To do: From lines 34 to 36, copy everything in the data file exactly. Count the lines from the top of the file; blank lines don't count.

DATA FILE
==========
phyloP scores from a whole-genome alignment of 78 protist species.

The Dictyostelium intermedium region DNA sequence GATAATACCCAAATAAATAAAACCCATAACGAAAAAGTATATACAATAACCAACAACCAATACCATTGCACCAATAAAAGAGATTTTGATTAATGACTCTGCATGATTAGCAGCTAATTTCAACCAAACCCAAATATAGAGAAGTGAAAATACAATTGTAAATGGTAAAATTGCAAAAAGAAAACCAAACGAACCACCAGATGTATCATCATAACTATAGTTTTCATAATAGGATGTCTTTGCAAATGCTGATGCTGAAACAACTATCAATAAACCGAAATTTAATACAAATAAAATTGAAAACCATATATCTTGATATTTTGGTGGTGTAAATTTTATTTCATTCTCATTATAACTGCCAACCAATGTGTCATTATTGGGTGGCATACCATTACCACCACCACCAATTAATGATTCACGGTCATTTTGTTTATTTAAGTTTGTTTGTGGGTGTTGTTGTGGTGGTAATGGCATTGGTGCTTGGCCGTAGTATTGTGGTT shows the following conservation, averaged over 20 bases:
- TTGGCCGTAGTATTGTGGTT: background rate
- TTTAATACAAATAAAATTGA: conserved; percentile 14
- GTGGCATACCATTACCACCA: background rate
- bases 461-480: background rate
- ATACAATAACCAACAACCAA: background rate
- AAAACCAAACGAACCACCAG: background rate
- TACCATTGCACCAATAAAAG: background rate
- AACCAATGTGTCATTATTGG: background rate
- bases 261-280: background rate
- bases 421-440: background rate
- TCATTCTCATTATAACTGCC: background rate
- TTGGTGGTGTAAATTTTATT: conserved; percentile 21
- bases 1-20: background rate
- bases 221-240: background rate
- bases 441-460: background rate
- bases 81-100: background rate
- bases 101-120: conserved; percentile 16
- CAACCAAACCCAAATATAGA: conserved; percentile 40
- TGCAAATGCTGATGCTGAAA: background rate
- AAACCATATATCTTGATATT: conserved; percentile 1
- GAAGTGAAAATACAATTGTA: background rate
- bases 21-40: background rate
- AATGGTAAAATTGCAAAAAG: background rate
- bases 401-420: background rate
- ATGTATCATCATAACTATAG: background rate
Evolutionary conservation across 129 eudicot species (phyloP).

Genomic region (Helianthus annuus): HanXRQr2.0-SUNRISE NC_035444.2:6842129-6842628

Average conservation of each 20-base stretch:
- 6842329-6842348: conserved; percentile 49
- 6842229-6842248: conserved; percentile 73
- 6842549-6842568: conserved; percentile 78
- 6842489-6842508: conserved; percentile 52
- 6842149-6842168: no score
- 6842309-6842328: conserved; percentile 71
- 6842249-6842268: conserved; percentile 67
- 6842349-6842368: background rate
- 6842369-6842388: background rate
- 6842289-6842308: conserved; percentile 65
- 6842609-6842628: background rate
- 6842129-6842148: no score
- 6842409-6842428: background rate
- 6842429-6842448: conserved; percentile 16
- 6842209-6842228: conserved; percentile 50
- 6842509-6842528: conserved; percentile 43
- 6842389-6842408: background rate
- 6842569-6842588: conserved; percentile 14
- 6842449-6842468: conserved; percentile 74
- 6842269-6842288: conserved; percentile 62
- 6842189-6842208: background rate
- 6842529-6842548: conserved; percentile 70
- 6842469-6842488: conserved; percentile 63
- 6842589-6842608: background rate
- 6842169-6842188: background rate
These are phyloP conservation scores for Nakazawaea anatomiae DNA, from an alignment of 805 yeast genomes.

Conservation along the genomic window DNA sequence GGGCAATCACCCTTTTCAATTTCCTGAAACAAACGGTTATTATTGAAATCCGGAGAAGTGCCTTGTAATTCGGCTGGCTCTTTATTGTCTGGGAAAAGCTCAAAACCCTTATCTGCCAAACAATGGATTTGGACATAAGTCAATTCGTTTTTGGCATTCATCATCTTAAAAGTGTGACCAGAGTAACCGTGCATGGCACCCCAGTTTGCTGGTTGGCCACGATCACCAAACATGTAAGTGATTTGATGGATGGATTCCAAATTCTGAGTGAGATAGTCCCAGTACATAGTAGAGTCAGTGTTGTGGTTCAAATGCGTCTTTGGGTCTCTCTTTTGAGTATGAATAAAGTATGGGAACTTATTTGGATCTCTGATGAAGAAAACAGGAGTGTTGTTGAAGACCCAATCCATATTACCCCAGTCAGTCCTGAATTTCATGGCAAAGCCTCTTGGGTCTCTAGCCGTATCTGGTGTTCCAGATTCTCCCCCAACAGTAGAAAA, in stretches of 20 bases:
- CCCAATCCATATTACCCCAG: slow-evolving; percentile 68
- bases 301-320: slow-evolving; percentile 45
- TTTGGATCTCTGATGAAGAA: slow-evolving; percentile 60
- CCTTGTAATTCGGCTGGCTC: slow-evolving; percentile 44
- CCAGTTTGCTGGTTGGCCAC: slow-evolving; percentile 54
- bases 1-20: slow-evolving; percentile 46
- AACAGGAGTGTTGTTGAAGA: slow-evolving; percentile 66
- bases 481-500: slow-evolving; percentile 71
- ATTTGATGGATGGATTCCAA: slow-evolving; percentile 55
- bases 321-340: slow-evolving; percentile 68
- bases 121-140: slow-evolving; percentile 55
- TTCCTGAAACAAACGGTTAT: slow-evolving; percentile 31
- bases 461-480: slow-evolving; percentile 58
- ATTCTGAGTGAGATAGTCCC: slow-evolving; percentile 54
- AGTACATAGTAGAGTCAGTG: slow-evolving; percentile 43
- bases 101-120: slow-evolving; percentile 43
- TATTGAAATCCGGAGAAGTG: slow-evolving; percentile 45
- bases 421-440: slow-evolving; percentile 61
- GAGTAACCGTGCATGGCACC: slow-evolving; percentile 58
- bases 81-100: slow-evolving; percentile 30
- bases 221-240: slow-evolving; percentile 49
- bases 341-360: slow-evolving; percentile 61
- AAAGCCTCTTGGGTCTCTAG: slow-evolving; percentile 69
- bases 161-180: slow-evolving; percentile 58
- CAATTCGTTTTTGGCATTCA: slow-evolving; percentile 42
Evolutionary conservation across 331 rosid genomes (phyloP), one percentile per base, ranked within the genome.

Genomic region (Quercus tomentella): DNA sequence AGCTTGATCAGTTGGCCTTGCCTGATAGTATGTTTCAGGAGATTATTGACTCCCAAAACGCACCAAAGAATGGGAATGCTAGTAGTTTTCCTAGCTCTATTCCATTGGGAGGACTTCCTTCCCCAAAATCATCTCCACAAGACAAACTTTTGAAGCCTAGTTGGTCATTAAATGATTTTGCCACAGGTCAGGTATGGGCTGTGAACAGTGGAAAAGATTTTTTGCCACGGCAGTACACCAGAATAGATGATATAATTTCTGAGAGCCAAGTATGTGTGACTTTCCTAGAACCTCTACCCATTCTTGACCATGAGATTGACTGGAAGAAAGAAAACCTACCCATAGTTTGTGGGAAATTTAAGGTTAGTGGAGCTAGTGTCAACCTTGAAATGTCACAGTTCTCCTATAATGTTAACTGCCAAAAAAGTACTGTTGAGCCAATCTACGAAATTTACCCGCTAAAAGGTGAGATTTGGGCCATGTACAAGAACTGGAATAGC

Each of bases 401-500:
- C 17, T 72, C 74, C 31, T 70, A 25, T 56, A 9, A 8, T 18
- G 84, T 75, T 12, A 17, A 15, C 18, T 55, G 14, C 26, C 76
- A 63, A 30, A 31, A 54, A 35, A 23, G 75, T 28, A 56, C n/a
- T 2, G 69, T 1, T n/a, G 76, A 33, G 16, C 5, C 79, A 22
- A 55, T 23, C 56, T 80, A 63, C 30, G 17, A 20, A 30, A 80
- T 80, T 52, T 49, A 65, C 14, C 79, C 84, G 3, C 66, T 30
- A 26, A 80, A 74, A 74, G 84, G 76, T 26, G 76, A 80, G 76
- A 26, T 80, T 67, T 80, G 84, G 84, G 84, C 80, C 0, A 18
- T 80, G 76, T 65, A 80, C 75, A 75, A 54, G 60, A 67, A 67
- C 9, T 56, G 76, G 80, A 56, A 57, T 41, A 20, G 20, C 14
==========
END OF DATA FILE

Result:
- 6842489-6842508: conserved; percentile 52
- 6842149-6842168: no score
- 6842309-6842328: conserved; percentile 71